A consistently intelligent (or at least bright), coherently constructed comedy that is on occasion a rather pointed critique of the American education system in the…
"The Campaign" made me think of "Mr. Smith Goes to Washington" if it had been written by the Onion staff. It involves a Congressional election in North Carolina in which both campaigns are reduced to gaffes and dirty tricks, until the tide is turned at the last moment by an uncontrolled outburst of honesty. Will Ferrell stars as Cam Brady, the four-term incumbent who runs basically because he likes being a congressman. Zach Galifianakis is Marty Huggins, the doofus who runs the local tourism board and is backed by billionaire brothers who want to "insource" cheap labor by buying the district and then selling it at a profit to China.
The movie is technically nonpartisan, although there is no mistaking the billionaire Motch brothers (John Lithgow and Dan Aykroyd). They're clearly intended to be the Koch brothers, architects of changes in our laws about political contributions that allow corporations to pour fortunes into campaigns.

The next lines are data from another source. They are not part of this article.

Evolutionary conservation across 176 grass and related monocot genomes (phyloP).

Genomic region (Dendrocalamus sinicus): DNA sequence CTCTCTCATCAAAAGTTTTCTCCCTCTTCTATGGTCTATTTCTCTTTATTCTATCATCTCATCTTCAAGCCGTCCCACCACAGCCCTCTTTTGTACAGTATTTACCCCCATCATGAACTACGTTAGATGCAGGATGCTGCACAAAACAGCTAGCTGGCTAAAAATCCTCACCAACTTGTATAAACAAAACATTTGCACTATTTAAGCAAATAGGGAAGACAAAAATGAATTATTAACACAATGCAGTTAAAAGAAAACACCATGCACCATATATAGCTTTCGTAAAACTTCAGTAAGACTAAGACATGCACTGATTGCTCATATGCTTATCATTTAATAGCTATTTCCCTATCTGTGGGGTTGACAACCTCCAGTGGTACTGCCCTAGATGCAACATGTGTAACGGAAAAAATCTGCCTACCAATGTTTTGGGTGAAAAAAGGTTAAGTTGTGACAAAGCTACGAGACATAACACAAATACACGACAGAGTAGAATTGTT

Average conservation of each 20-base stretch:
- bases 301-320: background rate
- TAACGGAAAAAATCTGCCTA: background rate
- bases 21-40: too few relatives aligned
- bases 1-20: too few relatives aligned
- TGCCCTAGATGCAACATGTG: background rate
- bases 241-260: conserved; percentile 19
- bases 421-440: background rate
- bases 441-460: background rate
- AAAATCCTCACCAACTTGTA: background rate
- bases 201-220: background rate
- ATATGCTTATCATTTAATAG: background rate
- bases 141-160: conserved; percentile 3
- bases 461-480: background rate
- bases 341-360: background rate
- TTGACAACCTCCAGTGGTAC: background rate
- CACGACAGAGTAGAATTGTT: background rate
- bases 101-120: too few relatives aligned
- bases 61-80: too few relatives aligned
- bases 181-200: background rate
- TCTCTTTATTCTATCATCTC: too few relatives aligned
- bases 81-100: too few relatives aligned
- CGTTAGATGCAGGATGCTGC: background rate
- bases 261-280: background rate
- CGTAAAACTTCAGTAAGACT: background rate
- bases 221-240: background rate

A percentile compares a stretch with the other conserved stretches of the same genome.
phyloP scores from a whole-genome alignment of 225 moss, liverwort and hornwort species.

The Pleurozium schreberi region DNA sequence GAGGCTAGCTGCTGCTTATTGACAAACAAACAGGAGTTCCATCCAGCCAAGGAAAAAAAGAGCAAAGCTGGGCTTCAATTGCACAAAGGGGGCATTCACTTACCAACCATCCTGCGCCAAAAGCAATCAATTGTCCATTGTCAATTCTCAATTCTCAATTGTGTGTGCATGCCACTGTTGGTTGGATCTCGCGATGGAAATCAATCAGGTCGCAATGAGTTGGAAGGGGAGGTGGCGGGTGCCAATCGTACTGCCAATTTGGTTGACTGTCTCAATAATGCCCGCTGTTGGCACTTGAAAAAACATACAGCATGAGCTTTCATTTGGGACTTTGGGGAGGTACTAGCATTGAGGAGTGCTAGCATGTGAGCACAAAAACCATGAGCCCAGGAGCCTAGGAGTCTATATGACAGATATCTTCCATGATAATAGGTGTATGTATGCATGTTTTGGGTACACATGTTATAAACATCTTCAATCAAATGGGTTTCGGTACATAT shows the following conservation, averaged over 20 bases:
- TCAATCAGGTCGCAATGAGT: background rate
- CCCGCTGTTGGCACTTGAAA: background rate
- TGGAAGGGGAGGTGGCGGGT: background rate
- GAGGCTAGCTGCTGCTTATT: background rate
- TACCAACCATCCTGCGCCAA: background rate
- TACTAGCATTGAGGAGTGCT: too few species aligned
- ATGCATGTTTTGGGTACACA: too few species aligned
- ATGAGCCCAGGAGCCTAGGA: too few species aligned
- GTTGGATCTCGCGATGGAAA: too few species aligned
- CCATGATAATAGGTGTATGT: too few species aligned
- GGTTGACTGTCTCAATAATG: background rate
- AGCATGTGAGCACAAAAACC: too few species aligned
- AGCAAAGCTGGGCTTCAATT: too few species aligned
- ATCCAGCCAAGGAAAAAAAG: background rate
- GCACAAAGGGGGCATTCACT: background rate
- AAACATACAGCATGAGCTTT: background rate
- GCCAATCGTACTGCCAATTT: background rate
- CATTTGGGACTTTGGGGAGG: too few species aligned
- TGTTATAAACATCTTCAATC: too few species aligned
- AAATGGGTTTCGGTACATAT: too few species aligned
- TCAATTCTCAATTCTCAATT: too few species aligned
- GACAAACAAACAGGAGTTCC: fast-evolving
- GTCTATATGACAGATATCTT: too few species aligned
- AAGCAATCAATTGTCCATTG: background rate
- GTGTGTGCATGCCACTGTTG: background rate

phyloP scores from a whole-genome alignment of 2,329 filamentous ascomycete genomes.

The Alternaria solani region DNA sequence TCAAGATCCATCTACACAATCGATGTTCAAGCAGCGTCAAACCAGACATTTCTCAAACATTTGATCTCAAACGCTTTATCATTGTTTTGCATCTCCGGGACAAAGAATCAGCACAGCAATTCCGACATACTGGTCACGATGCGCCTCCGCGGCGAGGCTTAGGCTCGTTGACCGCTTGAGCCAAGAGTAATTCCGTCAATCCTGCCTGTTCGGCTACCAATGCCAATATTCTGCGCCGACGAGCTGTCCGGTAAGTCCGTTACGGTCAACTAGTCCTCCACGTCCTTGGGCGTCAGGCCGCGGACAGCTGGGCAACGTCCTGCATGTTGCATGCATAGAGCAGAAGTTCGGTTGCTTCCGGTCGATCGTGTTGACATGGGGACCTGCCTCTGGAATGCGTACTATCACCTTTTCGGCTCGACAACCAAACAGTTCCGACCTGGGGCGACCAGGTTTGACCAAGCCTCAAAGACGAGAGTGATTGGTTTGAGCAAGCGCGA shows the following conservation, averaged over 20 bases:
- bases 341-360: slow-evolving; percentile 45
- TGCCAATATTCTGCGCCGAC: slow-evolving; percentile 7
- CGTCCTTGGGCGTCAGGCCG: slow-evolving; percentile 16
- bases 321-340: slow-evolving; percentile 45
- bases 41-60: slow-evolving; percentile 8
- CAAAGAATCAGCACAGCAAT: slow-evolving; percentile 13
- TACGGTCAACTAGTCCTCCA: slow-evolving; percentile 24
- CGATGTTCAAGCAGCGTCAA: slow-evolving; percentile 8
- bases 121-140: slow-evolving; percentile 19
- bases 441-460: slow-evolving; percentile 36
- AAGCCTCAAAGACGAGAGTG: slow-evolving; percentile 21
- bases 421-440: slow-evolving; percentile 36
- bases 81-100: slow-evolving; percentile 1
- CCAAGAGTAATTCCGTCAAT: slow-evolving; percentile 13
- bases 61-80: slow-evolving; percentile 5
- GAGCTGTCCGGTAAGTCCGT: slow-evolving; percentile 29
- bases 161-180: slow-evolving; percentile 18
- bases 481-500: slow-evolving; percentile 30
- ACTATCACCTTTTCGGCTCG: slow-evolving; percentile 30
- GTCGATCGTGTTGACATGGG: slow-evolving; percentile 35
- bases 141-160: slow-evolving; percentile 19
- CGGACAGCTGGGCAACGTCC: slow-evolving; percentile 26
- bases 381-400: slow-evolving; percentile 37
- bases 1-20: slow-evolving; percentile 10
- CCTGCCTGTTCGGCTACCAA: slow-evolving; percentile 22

The Motches have no particular ideology except that it is a good thing for them to get richer. Candidates Brady and Huggins stand for the Flag, our men in uniform and Jesus — although in a debate, when Huggins challenges Brady to recite the Lord's Prayer, he has to improvise.
The movie uses their campaign as a showcase of political scandals that have become familiar in both parties, missing only one: Neither candidate is caught adopting a wider stance in an airport restroom. Brady tops that, however, by seducing Higgins' tubby wife, Mitzi (Sarah Baker), filming it with his phone and then posting their rumpy-pumpy as a video that goes viral. This is not so much a campaign strategy as an outburst of savage rage, but it does give him a two-point bump in the polls.